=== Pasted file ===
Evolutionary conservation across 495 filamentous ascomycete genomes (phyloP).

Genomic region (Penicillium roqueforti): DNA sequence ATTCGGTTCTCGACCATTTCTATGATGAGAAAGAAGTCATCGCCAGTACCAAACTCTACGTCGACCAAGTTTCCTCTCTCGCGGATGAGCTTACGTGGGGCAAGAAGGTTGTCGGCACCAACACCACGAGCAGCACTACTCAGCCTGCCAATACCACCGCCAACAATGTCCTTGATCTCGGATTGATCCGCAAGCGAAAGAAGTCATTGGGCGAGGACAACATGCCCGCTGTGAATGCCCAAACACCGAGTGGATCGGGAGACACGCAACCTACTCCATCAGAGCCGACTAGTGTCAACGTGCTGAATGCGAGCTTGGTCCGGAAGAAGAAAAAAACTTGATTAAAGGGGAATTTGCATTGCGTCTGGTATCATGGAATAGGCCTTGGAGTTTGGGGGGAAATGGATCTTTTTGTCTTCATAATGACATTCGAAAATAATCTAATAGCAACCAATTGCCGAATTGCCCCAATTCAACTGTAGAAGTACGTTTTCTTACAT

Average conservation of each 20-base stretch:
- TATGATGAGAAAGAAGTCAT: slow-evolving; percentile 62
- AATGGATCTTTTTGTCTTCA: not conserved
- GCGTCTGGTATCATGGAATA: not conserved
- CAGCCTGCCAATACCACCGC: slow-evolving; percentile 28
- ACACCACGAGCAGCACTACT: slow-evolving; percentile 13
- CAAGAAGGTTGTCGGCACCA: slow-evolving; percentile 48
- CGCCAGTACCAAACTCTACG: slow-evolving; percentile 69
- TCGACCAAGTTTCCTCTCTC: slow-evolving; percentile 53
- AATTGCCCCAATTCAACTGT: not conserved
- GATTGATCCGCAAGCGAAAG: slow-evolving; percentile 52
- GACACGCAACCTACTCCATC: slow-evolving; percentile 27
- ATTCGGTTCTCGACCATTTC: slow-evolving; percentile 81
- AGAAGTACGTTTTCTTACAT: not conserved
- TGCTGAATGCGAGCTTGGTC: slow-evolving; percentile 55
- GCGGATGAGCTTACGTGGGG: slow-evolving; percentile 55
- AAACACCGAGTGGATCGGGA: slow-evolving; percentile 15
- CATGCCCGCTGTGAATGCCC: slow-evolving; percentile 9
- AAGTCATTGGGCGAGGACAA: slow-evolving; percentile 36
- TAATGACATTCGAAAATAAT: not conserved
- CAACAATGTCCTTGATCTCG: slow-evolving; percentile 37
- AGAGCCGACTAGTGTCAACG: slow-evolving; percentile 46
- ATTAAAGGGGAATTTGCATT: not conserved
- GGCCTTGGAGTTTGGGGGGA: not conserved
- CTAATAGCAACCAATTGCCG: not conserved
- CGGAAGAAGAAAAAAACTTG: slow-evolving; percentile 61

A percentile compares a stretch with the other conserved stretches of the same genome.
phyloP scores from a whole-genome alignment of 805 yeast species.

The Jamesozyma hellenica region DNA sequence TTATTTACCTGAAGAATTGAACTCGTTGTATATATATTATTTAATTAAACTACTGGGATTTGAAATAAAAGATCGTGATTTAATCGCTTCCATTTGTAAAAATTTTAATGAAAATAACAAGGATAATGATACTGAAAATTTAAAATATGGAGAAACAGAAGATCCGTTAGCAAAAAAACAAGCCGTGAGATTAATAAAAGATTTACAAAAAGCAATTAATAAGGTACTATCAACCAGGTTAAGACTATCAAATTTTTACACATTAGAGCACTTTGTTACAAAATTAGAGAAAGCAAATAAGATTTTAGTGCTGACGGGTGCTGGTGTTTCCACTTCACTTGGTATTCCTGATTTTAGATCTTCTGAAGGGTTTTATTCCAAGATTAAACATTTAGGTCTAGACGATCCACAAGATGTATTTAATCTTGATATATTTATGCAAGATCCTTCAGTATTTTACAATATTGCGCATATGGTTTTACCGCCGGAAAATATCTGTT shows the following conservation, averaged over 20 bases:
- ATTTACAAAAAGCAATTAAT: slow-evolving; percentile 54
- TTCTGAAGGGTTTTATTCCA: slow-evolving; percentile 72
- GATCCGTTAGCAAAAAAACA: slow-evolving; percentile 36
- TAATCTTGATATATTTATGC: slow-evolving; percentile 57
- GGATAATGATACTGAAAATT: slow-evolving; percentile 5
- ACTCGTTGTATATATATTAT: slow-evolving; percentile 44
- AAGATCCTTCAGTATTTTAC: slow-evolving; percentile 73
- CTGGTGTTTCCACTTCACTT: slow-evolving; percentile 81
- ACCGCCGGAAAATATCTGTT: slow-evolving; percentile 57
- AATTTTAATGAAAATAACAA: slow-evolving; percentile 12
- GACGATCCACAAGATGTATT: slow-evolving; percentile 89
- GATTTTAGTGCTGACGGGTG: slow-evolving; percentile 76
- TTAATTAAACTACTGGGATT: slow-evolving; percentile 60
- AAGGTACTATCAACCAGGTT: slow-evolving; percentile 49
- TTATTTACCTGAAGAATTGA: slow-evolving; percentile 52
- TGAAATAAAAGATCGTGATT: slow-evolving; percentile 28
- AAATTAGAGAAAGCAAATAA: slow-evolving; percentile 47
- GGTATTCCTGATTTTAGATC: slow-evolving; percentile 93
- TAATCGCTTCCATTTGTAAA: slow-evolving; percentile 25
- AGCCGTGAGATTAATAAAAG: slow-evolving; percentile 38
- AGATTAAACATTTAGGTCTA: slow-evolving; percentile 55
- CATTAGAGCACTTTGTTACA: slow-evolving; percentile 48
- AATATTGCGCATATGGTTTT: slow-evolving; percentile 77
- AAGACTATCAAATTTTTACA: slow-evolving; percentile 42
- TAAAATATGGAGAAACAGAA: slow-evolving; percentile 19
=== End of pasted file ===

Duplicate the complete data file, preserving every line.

Evolutionary conservation across 495 filamentous ascomycete genomes (phyloP).

Genomic region (Penicillium roqueforti): DNA sequence ATTCGGTTCTCGACCATTTCTATGATGAGAAAGAAGTCATCGCCAGTACCAAACTCTACGTCGACCAAGTTTCCTCTCTCGCGGATGAGCTTACGTGGGGCAAGAAGGTTGTCGGCACCAACACCACGAGCAGCACTACTCAGCCTGCCAATACCACCGCCAACAATGTCCTTGATCTCGGATTGATCCGCAAGCGAAAGAAGTCATTGGGCGAGGACAACATGCCCGCTGTGAATGCCCAAACACCGAGTGGATCGGGAGACACGCAACCTACTCCATCAGAGCCGACTAGTGTCAACGTGCTGAATGCGAGCTTGGTCCGGAAGAAGAAAAAAACTTGATTAAAGGGGAATTTGCATTGCGTCTGGTATCATGGAATAGGCCTTGGAGTTTGGGGGGAAATGGATCTTTTTGTCTTCATAATGACATTCGAAAATAATCTAATAGCAACCAATTGCCGAATTGCCCCAATTCAACTGTAGAAGTACGTTTTCTTACAT

Average conservation of each 20-base stretch:
- TATGATGAGAAAGAAGTCAT: slow-evolving; percentile 62
- AATGGATCTTTTTGTCTTCA: not conserved
- GCGTCTGGTATCATGGAATA: not conserved
- CAGCCTGCCAATACCACCGC: slow-evolving; percentile 28
- ACACCACGAGCAGCACTACT: slow-evolving; percentile 13
- CAAGAAGGTTGTCGGCACCA: slow-evolving; percentile 48
- CGCCAGTACCAAACTCTACG: slow-evolving; percentile 69
- TCGACCAAGTTTCCTCTCTC: slow-evolving; percentile 53
- AATTGCCCCAATTCAACTGT: not conserved
- GATTGATCCGCAAGCGAAAG: slow-evolving; percentile 52
- GACACGCAACCTACTCCATC: slow-evolving; percentile 27
- ATTCGGTTCTCGACCATTTC: slow-evolving; percentile 81
- AGAAGTACGTTTTCTTACAT: not conserved
- TGCTGAATGCGAGCTTGGTC: slow-evolving; percentile 55
- GCGGATGAGCTTACGTGGGG: slow-evolving; percentile 55
- AAACACCGAGTGGATCGGGA: slow-evolving; percentile 15
- CATGCCCGCTGTGAATGCCC: slow-evolving; percentile 9
- AAGTCATTGGGCGAGGACAA: slow-evolving; percentile 36
- TAATGACATTCGAAAATAAT: not conserved
- CAACAATGTCCTTGATCTCG: slow-evolving; percentile 37
- AGAGCCGACTAGTGTCAACG: slow-evolving; percentile 46
- ATTAAAGGGGAATTTGCATT: not conserved
- GGCCTTGGAGTTTGGGGGGA: not conserved
- CTAATAGCAACCAATTGCCG: not conserved
- CGGAAGAAGAAAAAAACTTG: slow-evolving; percentile 61

A percentile compares a stretch with the other conserved stretches of the same genome.
phyloP scores from a whole-genome alignment of 805 yeast species.

The Jamesozyma hellenica region DNA sequence TTATTTACCTGAAGAATTGAACTCGTTGTATATATATTATTTAATTAAACTACTGGGATTTGAAATAAAAGATCGTGATTTAATCGCTTCCATTTGTAAAAATTTTAATGAAAATAACAAGGATAATGATACTGAAAATTTAAAATATGGAGAAACAGAAGATCCGTTAGCAAAAAAACAAGCCGTGAGATTAATAAAAGATTTACAAAAAGCAATTAATAAGGTACTATCAACCAGGTTAAGACTATCAAATTTTTACACATTAGAGCACTTTGTTACAAAATTAGAGAAAGCAAATAAGATTTTAGTGCTGACGGGTGCTGGTGTTTCCACTTCACTTGGTATTCCTGATTTTAGATCTTCTGAAGGGTTTTATTCCAAGATTAAACATTTAGGTCTAGACGATCCACAAGATGTATTTAATCTTGATATATTTATGCAAGATCCTTCAGTATTTTACAATATTGCGCATATGGTTTTACCGCCGGAAAATATCTGTT shows the following conservation, averaged over 20 bases:
- ATTTACAAAAAGCAATTAAT: slow-evolving; percentile 54
- TTCTGAAGGGTTTTATTCCA: slow-evolving; percentile 72
- GATCCGTTAGCAAAAAAACA: slow-evolving; percentile 36
- TAATCTTGATATATTTATGC: slow-evolving; percentile 57
- GGATAATGATACTGAAAATT: slow-evolving; percentile 5
- ACTCGTTGTATATATATTAT: slow-evolving; percentile 44
- AAGATCCTTCAGTATTTTAC: slow-evolving; percentile 73
- CTGGTGTTTCCACTTCACTT: slow-evolving; percentile 81
- ACCGCCGGAAAATATCTGTT: slow-evolving; percentile 57
- AATTTTAATGAAAATAACAA: slow-evolving; percentile 12
- GACGATCCACAAGATGTATT: slow-evolving; percentile 89
- GATTTTAGTGCTGACGGGTG: slow-evolving; percentile 76
- TTAATTAAACTACTGGGATT: slow-evolving; percentile 60
- AAGGTACTATCAACCAGGTT: slow-evolving; percentile 49
- TTATTTACCTGAAGAATTGA: slow-evolving; percentile 52
- TGAAATAAAAGATCGTGATT: slow-evolving; percentile 28
- AAATTAGAGAAAGCAAATAA: slow-evolving; percentile 47
- GGTATTCCTGATTTTAGATC: slow-evolving; percentile 93
- TAATCGCTTCCATTTGTAAA: slow-evolving; percentile 25
- AGCCGTGAGATTAATAAAAG: slow-evolving; percentile 38
- AGATTAAACATTTAGGTCTA: slow-evolving; percentile 55
- CATTAGAGCACTTTGTTACA: slow-evolving; percentile 48
- AATATTGCGCATATGGTTTT: slow-evolving; percentile 77
- AAGACTATCAAATTTTTACA: slow-evolving; percentile 42
- TAAAATATGGAGAAACAGAA: slow-evolving; percentile 19